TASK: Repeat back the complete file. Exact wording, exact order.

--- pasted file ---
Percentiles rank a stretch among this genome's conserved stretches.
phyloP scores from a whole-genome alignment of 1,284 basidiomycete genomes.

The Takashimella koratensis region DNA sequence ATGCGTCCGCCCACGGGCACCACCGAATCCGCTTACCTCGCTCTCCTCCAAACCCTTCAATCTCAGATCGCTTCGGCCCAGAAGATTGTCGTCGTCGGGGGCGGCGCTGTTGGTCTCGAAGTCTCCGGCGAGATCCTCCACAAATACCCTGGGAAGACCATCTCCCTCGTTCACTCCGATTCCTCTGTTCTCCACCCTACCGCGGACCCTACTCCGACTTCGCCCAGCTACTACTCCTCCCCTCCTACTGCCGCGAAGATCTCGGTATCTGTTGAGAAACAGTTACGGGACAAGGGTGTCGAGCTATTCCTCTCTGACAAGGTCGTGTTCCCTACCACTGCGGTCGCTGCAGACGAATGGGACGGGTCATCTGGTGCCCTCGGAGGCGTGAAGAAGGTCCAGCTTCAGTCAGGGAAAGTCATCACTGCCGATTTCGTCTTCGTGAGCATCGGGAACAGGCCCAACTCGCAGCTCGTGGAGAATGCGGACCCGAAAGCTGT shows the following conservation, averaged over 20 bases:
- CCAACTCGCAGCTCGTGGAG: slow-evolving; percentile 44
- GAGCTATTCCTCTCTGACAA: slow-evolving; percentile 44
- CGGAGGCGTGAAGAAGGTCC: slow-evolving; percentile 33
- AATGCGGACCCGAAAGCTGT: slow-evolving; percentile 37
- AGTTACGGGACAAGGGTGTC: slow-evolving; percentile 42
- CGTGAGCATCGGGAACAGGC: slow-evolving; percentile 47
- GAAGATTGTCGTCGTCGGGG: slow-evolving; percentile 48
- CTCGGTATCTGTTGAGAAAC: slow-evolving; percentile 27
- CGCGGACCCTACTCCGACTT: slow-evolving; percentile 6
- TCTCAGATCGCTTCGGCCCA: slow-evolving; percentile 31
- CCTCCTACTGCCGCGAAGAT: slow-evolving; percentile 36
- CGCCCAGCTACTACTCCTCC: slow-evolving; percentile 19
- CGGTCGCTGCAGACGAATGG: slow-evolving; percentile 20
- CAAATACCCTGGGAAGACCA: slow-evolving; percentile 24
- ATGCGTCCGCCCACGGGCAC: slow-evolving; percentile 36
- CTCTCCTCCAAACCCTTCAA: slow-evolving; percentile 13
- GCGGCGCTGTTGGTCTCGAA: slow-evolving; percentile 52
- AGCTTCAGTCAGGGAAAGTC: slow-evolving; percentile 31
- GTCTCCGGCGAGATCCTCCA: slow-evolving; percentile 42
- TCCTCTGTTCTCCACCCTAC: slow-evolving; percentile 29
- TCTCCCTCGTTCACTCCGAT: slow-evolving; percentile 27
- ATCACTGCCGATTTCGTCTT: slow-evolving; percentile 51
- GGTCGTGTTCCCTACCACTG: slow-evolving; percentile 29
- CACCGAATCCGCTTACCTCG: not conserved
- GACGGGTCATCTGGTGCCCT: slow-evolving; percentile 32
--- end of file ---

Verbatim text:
Percentiles rank a stretch among this genome's conserved stretches.
phyloP scores from a whole-genome alignment of 1,284 basidiomycete genomes.

The Takashimella koratensis region DNA sequence ATGCGTCCGCCCACGGGCACCACCGAATCCGCTTACCTCGCTCTCCTCCAAACCCTTCAATCTCAGATCGCTTCGGCCCAGAAGATTGTCGTCGTCGGGGGCGGCGCTGTTGGTCTCGAAGTCTCCGGCGAGATCCTCCACAAATACCCTGGGAAGACCATCTCCCTCGTTCACTCCGATTCCTCTGTTCTCCACCCTACCGCGGACCCTACTCCGACTTCGCCCAGCTACTACTCCTCCCCTCCTACTGCCGCGAAGATCTCGGTATCTGTTGAGAAACAGTTACGGGACAAGGGTGTCGAGCTATTCCTCTCTGACAAGGTCGTGTTCCCTACCACTGCGGTCGCTGCAGACGAATGGGACGGGTCATCTGGTGCCCTCGGAGGCGTGAAGAAGGTCCAGCTTCAGTCAGGGAAAGTCATCACTGCCGATTTCGTCTTCGTGAGCATCGGGAACAGGCCCAACTCGCAGCTCGTGGAGAATGCGGACCCGAAAGCTGT shows the following conservation, averaged over 20 bases:
- CCAACTCGCAGCTCGTGGAG: slow-evolving; percentile 44
- GAGCTATTCCTCTCTGACAA: slow-evolving; percentile 44
- CGGAGGCGTGAAGAAGGTCC: slow-evolving; percentile 33
- AATGCGGACCCGAAAGCTGT: slow-evolving; percentile 37
- AGTTACGGGACAAGGGTGTC: slow-evolving; percentile 42
- CGTGAGCATCGGGAACAGGC: slow-evolving; percentile 47
- GAAGATTGTCGTCGTCGGGG: slow-evolving; percentile 48
- CTCGGTATCTGTTGAGAAAC: slow-evolving; percentile 27
- CGCGGACCCTACTCCGACTT: slow-evolving; percentile 6
- TCTCAGATCGCTTCGGCCCA: slow-evolving; percentile 31
- CCTCCTACTGCCGCGAAGAT: slow-evolving; percentile 36
- CGCCCAGCTACTACTCCTCC: slow-evolving; percentile 19
- CGGTCGCTGCAGACGAATGG: slow-evolving; percentile 20
- CAAATACCCTGGGAAGACCA: slow-evolving; percentile 24
- ATGCGTCCGCCCACGGGCAC: slow-evolving; percentile 36
- CTCTCCTCCAAACCCTTCAA: slow-evolving; percentile 13
- GCGGCGCTGTTGGTCTCGAA: slow-evolving; percentile 52
- AGCTTCAGTCAGGGAAAGTC: slow-evolving; percentile 31
- GTCTCCGGCGAGATCCTCCA: slow-evolving; percentile 42
- TCCTCTGTTCTCCACCCTAC: slow-evolving; percentile 29
- TCTCCCTCGTTCACTCCGAT: slow-evolving; percentile 27
- ATCACTGCCGATTTCGTCTT: slow-evolving; percentile 51
- GGTCGTGTTCCCTACCACTG: slow-evolving; percentile 29
- CACCGAATCCGCTTACCTCG: not conserved
- GACGGGTCATCTGGTGCCCT: slow-evolving; percentile 32